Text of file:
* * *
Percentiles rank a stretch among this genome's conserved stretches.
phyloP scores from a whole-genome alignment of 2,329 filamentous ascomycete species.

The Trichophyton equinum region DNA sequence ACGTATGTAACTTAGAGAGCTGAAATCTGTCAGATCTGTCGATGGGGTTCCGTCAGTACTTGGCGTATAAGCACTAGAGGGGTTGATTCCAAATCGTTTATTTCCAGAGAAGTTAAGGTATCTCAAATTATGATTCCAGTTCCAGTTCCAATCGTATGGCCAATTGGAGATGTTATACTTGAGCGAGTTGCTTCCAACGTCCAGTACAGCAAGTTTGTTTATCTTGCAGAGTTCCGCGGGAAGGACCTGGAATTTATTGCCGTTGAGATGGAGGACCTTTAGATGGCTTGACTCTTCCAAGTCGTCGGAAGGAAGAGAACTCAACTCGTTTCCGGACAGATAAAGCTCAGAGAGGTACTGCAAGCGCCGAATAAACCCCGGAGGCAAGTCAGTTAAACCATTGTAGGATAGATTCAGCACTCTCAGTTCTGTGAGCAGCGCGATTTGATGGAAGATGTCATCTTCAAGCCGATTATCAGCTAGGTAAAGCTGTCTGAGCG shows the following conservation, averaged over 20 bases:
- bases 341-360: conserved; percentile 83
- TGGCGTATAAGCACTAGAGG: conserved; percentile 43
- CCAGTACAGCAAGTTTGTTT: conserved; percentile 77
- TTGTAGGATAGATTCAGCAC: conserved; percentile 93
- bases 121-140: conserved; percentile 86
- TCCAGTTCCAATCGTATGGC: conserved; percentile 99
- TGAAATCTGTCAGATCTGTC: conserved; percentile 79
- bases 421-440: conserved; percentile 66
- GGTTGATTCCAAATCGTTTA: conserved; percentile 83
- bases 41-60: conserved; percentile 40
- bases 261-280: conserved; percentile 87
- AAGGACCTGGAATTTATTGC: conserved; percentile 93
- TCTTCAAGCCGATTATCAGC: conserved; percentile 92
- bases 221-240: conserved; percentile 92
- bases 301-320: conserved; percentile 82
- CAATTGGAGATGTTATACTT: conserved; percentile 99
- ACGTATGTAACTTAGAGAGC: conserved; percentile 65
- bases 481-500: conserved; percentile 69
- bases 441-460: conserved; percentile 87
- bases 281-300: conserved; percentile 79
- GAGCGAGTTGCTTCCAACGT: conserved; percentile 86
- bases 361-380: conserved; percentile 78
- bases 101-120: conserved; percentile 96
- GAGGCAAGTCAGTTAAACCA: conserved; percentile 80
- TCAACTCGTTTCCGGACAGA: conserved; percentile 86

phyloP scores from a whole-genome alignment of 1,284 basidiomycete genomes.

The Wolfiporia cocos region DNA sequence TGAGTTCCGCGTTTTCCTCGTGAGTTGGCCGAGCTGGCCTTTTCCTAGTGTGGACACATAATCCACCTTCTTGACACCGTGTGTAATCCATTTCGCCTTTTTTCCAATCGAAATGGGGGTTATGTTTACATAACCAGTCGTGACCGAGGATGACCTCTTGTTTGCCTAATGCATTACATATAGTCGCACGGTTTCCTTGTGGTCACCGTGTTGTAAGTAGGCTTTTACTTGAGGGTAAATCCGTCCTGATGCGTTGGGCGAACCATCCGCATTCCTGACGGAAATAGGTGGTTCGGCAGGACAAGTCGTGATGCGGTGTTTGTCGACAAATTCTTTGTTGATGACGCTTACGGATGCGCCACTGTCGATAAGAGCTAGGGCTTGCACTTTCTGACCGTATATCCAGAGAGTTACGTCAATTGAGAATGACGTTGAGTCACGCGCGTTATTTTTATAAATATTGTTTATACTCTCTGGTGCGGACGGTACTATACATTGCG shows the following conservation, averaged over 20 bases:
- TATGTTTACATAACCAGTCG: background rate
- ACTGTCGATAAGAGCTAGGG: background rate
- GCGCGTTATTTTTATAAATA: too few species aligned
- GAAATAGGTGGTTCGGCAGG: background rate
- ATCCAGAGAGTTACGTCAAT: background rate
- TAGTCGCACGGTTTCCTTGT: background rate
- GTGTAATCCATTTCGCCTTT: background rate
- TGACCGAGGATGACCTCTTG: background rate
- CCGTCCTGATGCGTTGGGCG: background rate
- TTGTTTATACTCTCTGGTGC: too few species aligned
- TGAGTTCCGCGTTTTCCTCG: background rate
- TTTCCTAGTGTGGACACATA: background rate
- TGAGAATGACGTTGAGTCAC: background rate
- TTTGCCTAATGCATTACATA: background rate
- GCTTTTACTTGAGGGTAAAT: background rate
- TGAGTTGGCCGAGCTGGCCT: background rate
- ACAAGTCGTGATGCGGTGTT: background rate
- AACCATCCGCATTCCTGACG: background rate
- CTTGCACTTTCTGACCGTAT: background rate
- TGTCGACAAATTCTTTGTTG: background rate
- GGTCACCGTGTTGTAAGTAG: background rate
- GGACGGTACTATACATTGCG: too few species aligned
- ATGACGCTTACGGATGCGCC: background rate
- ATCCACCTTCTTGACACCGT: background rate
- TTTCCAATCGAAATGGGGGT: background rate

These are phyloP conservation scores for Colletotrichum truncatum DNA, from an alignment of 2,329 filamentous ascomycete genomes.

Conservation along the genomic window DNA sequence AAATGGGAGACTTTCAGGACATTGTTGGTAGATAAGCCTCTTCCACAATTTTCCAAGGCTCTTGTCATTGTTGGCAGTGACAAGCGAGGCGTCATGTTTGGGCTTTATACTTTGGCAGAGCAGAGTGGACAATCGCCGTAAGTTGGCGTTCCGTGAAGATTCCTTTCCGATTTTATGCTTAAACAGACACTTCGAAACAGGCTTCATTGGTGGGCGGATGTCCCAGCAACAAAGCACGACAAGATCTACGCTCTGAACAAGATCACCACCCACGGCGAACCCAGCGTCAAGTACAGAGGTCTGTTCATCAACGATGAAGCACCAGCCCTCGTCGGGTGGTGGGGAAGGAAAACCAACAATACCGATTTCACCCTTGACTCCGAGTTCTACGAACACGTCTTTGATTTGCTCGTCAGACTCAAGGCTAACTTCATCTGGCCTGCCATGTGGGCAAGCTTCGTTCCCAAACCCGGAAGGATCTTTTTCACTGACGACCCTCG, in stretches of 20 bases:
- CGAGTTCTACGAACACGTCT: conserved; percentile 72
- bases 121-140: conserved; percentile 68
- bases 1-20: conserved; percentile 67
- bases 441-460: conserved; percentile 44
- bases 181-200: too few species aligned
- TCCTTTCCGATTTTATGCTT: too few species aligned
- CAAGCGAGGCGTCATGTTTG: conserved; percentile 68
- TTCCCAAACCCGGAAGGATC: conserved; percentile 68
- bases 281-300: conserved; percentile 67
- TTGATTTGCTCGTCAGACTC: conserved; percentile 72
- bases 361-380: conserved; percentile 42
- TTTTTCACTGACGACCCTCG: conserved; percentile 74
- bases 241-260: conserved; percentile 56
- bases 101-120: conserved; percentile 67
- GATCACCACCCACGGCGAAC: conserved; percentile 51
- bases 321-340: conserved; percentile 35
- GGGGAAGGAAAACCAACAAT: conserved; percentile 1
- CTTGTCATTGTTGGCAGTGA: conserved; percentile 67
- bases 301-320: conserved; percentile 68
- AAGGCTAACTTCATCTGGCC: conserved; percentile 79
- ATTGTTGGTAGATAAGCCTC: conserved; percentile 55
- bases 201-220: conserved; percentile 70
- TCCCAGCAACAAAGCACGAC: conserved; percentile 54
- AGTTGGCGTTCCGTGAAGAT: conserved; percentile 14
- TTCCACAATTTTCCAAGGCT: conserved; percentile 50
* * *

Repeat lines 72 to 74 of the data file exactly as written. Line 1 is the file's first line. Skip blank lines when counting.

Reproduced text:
- GATCACCACCCACGGCGAAC: conserved; percentile 51
- bases 321-340: conserved; percentile 35
- GGGGAAGGAAAACCAACAAT: conserved; percentile 1